In turn, there’s a certain loneliness that grows out of all these experiences. At first, it’s a loneliness of feeling like you’re all on your own with no one to turn to because that’s something you twist yourself into deeply believing while first coming to terms with being gay.
Later, without much notice, it seems to morph into a loneliness borne of familiarity. So many years spent feeling alone is desensitizing. It gets you acclimated to turning inwards over and over again, even when you know you’re surrounded by family and friends who would move mountains just to help you with absolutely anything.
It’s this loneliness that came rushing out of me that night in the bathroom. In some weird way, the very visible reminder that it won’t always be a lonely experience was too aggravating to bear after all the loneliness I had been feeling. At the same time, I think there might’ve been some sadness — or, simply, frustration — mixed in as well.
It’s a sadness and a frustration borne out of just how difficult it can feel, on the very worst days, to figure out how to lead a life you didn’t view as normal or expected or possible when first growing up and learning about the world. There’s the sadness and frustration built up over years of seeing everyone around you flirt and date and get together and have years-long relationships, while for you, it’s still not easy to even say or assert who you are all the time.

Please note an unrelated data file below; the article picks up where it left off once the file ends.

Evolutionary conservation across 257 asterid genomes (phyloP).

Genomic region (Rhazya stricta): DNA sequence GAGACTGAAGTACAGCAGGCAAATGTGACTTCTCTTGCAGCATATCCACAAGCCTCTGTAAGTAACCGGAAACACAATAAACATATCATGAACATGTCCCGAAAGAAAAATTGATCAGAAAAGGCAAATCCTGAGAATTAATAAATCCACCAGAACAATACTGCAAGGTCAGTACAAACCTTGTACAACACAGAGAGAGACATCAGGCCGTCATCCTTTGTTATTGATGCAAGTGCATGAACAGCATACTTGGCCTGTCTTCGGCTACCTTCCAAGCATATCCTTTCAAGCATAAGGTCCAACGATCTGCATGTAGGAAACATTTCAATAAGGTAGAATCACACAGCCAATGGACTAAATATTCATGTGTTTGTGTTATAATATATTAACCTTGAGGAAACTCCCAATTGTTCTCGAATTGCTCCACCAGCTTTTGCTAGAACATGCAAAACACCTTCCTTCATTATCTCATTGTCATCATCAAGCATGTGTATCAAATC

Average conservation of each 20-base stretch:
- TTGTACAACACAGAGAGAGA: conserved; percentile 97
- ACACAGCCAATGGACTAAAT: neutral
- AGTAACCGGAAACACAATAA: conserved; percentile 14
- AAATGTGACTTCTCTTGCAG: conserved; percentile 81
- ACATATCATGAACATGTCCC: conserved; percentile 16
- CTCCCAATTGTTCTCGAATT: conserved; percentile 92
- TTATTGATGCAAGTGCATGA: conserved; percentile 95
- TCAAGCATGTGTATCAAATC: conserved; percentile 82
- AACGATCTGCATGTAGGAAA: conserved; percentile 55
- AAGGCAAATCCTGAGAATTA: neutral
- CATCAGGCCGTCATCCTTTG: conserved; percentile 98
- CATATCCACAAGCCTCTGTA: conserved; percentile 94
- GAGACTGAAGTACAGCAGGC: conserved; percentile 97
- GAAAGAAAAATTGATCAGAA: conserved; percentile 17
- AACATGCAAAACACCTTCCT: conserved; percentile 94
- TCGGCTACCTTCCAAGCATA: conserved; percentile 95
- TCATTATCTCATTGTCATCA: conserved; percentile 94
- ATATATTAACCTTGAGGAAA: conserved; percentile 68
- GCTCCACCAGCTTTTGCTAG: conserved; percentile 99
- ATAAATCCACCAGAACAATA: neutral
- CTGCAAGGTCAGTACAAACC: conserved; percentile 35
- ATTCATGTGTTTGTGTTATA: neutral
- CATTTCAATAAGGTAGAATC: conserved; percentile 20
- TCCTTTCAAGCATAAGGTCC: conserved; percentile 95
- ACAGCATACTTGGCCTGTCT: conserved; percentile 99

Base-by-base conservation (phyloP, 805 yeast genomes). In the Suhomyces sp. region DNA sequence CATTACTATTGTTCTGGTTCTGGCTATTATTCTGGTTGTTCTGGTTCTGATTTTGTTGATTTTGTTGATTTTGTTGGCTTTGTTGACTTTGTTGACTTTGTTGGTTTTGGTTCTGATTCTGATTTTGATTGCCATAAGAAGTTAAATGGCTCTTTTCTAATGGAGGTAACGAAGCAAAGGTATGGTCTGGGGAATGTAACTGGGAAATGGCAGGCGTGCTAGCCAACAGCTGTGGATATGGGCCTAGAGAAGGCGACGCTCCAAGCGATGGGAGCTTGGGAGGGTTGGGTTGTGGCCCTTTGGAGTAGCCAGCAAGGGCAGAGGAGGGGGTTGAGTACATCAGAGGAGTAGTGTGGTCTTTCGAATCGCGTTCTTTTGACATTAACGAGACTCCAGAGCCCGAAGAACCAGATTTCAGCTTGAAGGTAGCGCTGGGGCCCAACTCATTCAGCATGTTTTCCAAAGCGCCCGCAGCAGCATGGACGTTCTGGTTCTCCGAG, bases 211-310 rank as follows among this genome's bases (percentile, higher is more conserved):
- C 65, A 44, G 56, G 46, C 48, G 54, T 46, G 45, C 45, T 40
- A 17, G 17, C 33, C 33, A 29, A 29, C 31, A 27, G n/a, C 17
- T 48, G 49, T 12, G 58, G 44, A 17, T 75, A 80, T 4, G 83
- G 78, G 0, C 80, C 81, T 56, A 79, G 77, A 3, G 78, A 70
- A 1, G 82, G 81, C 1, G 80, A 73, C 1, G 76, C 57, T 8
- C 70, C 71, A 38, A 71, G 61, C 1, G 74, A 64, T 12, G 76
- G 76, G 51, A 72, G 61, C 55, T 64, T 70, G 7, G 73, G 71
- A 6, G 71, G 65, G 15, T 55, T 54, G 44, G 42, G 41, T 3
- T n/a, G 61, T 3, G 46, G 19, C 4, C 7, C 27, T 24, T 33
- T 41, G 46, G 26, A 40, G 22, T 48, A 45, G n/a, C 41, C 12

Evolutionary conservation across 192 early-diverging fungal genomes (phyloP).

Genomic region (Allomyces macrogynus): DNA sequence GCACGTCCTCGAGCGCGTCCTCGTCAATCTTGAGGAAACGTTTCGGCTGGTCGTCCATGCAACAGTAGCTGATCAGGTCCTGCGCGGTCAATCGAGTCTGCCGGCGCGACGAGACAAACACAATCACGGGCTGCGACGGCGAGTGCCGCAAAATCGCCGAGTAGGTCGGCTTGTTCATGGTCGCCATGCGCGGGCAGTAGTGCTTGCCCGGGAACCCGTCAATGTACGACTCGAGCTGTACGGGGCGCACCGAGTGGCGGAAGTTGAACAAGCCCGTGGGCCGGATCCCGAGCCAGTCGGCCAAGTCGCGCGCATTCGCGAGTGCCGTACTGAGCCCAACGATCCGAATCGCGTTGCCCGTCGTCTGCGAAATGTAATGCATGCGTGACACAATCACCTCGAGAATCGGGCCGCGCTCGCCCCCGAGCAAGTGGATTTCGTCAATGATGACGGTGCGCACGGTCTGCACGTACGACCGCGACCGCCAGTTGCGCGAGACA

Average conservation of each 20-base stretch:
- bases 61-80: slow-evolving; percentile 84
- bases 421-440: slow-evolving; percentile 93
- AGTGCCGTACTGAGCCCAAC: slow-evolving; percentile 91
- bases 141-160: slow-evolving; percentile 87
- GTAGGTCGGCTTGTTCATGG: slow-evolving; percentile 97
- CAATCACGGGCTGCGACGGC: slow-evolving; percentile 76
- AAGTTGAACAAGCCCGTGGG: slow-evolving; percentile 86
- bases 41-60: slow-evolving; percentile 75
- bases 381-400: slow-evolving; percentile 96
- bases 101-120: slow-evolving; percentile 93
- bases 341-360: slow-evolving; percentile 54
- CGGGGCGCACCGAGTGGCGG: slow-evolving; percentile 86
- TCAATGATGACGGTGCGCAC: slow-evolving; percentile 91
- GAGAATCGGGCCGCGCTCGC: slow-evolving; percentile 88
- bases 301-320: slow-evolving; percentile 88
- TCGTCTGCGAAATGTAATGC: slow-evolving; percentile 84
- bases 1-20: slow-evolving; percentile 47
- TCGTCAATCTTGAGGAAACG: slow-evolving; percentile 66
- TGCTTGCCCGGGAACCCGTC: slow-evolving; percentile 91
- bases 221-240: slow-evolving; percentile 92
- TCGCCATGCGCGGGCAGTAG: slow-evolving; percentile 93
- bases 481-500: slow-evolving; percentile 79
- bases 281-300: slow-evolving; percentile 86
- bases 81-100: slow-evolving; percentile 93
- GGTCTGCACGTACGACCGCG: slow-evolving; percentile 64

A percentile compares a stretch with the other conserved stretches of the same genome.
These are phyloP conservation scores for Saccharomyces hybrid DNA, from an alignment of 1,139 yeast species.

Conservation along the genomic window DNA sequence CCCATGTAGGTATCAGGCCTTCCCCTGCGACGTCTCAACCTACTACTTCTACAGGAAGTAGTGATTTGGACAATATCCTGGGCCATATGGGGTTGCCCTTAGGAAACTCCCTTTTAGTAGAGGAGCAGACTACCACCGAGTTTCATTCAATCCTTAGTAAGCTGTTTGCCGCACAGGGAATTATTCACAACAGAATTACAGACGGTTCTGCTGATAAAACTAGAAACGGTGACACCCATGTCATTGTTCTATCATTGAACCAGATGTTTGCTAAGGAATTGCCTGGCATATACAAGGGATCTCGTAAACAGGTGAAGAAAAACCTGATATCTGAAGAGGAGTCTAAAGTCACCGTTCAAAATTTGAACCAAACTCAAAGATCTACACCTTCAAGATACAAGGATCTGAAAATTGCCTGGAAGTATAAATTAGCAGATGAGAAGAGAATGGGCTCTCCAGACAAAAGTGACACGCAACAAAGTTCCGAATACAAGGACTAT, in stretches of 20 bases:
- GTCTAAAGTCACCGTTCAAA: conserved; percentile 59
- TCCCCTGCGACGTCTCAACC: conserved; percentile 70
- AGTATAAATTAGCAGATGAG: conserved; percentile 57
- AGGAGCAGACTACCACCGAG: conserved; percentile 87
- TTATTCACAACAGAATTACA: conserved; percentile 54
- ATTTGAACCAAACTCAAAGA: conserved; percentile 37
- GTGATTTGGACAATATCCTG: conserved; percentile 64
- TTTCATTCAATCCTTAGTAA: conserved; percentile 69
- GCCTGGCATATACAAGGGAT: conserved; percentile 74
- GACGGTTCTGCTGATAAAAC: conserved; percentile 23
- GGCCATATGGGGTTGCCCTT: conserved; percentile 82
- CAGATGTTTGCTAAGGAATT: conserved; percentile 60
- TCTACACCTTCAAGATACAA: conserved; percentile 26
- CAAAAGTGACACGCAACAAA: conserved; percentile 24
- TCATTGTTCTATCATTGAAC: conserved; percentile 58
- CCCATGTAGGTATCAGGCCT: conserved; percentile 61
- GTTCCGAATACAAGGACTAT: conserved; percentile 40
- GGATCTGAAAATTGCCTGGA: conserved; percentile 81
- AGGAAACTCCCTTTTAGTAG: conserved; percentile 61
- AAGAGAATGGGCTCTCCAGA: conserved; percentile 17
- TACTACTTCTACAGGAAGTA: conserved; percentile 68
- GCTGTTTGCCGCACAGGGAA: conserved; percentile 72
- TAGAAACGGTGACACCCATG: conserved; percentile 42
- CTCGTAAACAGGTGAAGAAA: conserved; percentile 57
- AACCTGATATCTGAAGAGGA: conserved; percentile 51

However, for all the loneliness, sadness, or frustration, I would like to believe that there was some sense of relief in my tears that night — of hope, even. In fact, I refuse to believe otherwise. If anything, I refuse because, despite all these negative emotions and experiences I’ve accumulated over the years, I have indeed seen myself grow, if only a few baby steps at a time.
As I walked home from that party later that night, I remember stopping to look up at the starry night sky. Those stars, and everything else that night, reminded me of a similar night my freshman year. After a couple months of befriending a boy and then spending more and more time with him, I had somehow pulled myself together to ask him out.
The stars were exceptionally bright that night. We stayed friends.
At first, this hurt. A lot. Over time, however, I grew to look at this entire experience with joy and hope. At first glance, it may sound like a story of rejection — and it is. But now, I also see it as a sign of me being able to imagine myself as half of one of those campus couples I’ve been noticing. In fact, he was the first boy I ever had the chance to ask out, and it felt like the world was opening up for me. It still feels that way.
I’m not sure how I’ll grow to see this recent night and my crying in that bathroom. Currently, it’s still a mixed bag as I continue to grapple with everything. I do, however, know that I’ll try to hang on tightly to the relief and hope while letting go of everything else. It’s what has gotten me through everything before.
Maybe, going forward, all this will also help me feel the knot in my stomach and the tightness in my throat finally disappear when I go to say the words, “I’m gay.”
José Pablo Fernández García is a junior from Ohio and Associate Prospect Editor at the ‘Prince.’ He can be reached at email@example.com.